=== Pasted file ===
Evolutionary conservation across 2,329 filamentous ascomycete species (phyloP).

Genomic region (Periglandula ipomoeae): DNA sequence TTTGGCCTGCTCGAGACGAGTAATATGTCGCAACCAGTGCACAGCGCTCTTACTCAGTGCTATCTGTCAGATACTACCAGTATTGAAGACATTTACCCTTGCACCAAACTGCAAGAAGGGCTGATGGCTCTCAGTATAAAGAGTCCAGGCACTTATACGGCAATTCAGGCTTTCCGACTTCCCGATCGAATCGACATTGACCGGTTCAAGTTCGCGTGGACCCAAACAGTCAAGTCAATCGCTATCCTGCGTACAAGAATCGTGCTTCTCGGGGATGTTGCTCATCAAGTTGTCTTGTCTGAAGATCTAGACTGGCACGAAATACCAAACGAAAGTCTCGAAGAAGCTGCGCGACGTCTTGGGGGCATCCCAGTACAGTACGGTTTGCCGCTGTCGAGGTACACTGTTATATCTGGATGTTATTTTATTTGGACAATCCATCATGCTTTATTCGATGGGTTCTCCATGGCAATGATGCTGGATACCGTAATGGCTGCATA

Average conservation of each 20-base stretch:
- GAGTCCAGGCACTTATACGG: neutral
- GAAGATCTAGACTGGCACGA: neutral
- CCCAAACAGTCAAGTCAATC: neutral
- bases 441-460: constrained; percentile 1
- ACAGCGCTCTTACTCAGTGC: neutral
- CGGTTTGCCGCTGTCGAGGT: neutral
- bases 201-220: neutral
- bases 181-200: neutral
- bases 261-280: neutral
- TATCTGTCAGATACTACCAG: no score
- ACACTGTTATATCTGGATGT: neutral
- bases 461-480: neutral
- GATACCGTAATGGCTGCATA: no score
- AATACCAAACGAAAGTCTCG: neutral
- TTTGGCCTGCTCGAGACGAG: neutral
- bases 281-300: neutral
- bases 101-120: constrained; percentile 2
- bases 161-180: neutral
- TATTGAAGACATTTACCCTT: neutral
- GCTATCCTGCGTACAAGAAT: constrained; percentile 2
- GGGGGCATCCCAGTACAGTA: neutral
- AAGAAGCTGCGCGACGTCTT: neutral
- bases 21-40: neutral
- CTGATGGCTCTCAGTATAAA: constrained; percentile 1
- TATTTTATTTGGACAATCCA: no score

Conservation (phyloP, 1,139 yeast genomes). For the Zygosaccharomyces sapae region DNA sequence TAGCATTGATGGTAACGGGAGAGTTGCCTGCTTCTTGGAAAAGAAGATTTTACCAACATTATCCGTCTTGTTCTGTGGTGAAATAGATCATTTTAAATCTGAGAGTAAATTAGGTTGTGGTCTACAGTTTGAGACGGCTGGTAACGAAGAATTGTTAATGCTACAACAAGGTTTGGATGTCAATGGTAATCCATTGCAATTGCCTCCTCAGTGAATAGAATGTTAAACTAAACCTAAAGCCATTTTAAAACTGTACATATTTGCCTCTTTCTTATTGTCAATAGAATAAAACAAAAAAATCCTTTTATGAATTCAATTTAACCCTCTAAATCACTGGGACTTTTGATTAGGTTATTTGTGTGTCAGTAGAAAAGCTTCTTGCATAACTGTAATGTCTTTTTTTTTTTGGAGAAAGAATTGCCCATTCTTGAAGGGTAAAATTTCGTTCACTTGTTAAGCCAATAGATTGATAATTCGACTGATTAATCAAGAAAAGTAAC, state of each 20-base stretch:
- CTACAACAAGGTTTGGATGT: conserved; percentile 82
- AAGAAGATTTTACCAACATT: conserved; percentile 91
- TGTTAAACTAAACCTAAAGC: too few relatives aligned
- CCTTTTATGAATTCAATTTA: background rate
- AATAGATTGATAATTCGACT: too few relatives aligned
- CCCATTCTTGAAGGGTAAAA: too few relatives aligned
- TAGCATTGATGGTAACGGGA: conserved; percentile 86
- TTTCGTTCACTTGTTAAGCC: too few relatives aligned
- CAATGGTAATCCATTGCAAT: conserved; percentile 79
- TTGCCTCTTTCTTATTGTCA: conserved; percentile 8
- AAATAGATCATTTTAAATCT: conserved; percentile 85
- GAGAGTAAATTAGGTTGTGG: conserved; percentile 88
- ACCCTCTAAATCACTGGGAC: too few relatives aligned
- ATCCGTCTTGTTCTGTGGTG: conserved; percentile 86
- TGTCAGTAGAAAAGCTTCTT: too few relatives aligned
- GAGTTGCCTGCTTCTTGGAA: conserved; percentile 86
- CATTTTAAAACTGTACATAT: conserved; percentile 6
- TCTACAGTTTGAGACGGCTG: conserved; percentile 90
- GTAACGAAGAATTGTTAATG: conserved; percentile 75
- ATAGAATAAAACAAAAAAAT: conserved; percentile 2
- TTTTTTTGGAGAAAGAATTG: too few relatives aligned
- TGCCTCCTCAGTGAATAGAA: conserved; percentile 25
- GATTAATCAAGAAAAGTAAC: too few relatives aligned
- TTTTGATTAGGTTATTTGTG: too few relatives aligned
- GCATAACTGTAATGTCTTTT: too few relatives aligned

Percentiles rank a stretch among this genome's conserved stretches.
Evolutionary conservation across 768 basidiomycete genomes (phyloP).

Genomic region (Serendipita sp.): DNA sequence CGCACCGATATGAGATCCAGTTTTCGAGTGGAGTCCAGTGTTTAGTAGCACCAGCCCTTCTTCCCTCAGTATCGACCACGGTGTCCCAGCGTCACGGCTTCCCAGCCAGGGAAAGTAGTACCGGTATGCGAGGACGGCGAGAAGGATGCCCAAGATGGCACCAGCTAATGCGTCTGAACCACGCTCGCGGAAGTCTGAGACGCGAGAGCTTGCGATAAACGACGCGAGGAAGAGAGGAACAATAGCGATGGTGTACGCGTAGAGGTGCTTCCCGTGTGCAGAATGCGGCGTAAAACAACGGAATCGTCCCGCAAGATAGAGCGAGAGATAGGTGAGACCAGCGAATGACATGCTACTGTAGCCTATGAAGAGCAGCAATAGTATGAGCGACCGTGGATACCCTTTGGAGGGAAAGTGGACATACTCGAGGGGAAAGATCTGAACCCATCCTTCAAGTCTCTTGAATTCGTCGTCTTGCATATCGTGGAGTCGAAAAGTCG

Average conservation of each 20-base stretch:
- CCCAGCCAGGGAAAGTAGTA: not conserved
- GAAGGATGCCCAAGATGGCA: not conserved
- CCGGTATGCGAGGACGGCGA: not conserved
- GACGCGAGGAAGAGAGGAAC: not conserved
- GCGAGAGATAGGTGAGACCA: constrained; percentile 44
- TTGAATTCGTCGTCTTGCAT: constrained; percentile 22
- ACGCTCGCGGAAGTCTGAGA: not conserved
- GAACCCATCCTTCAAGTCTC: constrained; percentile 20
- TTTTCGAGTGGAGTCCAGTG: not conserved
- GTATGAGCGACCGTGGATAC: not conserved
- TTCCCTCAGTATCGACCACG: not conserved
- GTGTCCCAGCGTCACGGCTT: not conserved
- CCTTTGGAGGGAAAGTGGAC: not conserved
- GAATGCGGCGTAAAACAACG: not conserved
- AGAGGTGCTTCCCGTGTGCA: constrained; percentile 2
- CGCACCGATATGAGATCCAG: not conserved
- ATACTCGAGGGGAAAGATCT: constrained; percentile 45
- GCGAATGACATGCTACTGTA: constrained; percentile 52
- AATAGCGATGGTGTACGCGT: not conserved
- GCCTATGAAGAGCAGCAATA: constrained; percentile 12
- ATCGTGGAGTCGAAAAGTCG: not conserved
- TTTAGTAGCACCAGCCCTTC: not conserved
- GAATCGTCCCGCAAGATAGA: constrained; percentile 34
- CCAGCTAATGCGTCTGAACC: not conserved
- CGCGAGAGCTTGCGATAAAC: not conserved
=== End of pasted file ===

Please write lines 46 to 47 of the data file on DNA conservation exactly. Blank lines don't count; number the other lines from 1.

- CATTTTAAAACTGTACATAT: conserved; percentile 6
- TCTACAGTTTGAGACGGCTG: conserved; percentile 90